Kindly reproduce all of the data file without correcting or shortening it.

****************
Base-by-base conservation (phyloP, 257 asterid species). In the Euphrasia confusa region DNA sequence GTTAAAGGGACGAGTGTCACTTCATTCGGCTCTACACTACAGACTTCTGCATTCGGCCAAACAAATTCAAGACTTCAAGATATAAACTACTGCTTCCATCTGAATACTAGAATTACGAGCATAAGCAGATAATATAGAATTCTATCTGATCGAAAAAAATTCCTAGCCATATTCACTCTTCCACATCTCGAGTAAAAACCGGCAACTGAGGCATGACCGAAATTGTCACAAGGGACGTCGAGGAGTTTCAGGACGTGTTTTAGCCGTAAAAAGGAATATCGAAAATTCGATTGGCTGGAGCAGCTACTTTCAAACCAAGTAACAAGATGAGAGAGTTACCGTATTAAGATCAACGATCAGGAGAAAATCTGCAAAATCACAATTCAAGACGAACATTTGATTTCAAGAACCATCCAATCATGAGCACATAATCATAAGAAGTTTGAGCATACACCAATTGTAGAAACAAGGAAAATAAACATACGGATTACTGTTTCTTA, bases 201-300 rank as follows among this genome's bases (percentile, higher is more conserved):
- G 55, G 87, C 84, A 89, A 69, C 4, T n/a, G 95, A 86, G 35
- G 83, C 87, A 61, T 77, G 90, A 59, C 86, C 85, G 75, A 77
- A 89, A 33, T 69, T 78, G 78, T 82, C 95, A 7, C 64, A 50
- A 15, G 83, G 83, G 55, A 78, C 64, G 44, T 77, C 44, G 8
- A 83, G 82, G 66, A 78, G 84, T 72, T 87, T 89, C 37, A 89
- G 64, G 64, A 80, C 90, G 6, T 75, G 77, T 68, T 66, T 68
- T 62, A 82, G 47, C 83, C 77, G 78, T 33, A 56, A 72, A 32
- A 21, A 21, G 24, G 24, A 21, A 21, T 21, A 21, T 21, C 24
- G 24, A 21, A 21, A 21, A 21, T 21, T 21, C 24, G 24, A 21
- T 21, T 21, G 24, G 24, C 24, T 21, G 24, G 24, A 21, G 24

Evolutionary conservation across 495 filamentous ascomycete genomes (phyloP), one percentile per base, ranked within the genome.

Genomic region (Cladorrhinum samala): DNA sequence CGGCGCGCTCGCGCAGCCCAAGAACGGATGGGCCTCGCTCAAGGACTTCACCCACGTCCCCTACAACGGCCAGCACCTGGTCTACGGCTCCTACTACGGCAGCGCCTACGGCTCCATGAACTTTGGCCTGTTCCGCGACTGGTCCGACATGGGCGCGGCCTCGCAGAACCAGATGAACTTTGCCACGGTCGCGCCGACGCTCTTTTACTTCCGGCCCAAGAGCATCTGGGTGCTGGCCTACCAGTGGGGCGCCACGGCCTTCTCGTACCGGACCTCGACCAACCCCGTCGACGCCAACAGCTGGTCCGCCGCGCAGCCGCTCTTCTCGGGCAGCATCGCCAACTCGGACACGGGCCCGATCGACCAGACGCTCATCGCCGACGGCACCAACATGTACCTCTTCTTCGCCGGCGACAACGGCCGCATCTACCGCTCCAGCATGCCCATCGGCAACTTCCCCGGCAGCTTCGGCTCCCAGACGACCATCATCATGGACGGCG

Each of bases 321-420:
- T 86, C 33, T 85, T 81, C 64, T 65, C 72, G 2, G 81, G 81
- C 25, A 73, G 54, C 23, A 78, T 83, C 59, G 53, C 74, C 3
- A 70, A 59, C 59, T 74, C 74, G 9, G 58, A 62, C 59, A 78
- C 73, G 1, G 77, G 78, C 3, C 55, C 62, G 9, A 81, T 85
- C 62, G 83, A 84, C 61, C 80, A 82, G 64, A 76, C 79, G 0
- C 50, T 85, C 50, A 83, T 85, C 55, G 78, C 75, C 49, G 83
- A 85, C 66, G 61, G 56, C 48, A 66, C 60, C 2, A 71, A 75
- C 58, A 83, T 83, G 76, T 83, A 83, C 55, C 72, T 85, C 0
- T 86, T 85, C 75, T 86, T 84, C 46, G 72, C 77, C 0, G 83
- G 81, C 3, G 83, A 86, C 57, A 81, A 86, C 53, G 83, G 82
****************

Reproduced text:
Base-by-base conservation (phyloP, 257 asterid species). In the Euphrasia confusa region DNA sequence GTTAAAGGGACGAGTGTCACTTCATTCGGCTCTACACTACAGACTTCTGCATTCGGCCAAACAAATTCAAGACTTCAAGATATAAACTACTGCTTCCATCTGAATACTAGAATTACGAGCATAAGCAGATAATATAGAATTCTATCTGATCGAAAAAAATTCCTAGCCATATTCACTCTTCCACATCTCGAGTAAAAACCGGCAACTGAGGCATGACCGAAATTGTCACAAGGGACGTCGAGGAGTTTCAGGACGTGTTTTAGCCGTAAAAAGGAATATCGAAAATTCGATTGGCTGGAGCAGCTACTTTCAAACCAAGTAACAAGATGAGAGAGTTACCGTATTAAGATCAACGATCAGGAGAAAATCTGCAAAATCACAATTCAAGACGAACATTTGATTTCAAGAACCATCCAATCATGAGCACATAATCATAAGAAGTTTGAGCATACACCAATTGTAGAAACAAGGAAAATAAACATACGGATTACTGTTTCTTA, bases 201-300 rank as follows among this genome's bases (percentile, higher is more conserved):
- G 55, G 87, C 84, A 89, A 69, C 4, T n/a, G 95, A 86, G 35
- G 83, C 87, A 61, T 77, G 90, A 59, C 86, C 85, G 75, A 77
- A 89, A 33, T 69, T 78, G 78, T 82, C 95, A 7, C 64, A 50
- A 15, G 83, G 83, G 55, A 78, C 64, G 44, T 77, C 44, G 8
- A 83, G 82, G 66, A 78, G 84, T 72, T 87, T 89, C 37, A 89
- G 64, G 64, A 80, C 90, G 6, T 75, G 77, T 68, T 66, T 68
- T 62, A 82, G 47, C 83, C 77, G 78, T 33, A 56, A 72, A 32
- A 21, A 21, G 24, G 24, A 21, A 21, T 21, A 21, T 21, C 24
- G 24, A 21, A 21, A 21, A 21, T 21, T 21, C 24, G 24, A 21
- T 21, T 21, G 24, G 24, C 24, T 21, G 24, G 24, A 21, G 24

Evolutionary conservation across 495 filamentous ascomycete genomes (phyloP), one percentile per base, ranked within the genome.

Genomic region (Cladorrhinum samala): DNA sequence CGGCGCGCTCGCGCAGCCCAAGAACGGATGGGCCTCGCTCAAGGACTTCACCCACGTCCCCTACAACGGCCAGCACCTGGTCTACGGCTCCTACTACGGCAGCGCCTACGGCTCCATGAACTTTGGCCTGTTCCGCGACTGGTCCGACATGGGCGCGGCCTCGCAGAACCAGATGAACTTTGCCACGGTCGCGCCGACGCTCTTTTACTTCCGGCCCAAGAGCATCTGGGTGCTGGCCTACCAGTGGGGCGCCACGGCCTTCTCGTACCGGACCTCGACCAACCCCGTCGACGCCAACAGCTGGTCCGCCGCGCAGCCGCTCTTCTCGGGCAGCATCGCCAACTCGGACACGGGCCCGATCGACCAGACGCTCATCGCCGACGGCACCAACATGTACCTCTTCTTCGCCGGCGACAACGGCCGCATCTACCGCTCCAGCATGCCCATCGGCAACTTCCCCGGCAGCTTCGGCTCCCAGACGACCATCATCATGGACGGCG

Each of bases 321-420:
- T 86, C 33, T 85, T 81, C 64, T 65, C 72, G 2, G 81, G 81
- C 25, A 73, G 54, C 23, A 78, T 83, C 59, G 53, C 74, C 3
- A 70, A 59, C 59, T 74, C 74, G 9, G 58, A 62, C 59, A 78
- C 73, G 1, G 77, G 78, C 3, C 55, C 62, G 9, A 81, T 85
- C 62, G 83, A 84, C 61, C 80, A 82, G 64, A 76, C 79, G 0
- C 50, T 85, C 50, A 83, T 85, C 55, G 78, C 75, C 49, G 83
- A 85, C 66, G 61, G 56, C 48, A 66, C 60, C 2, A 71, A 75
- C 58, A 83, T 83, G 76, T 83, A 83, C 55, C 72, T 85, C 0
- T 86, T 85, C 75, T 86, T 84, C 46, G 72, C 77, C 0, G 83
- G 81, C 3, G 83, A 86, C 57, A 81, A 86, C 53, G 83, G 82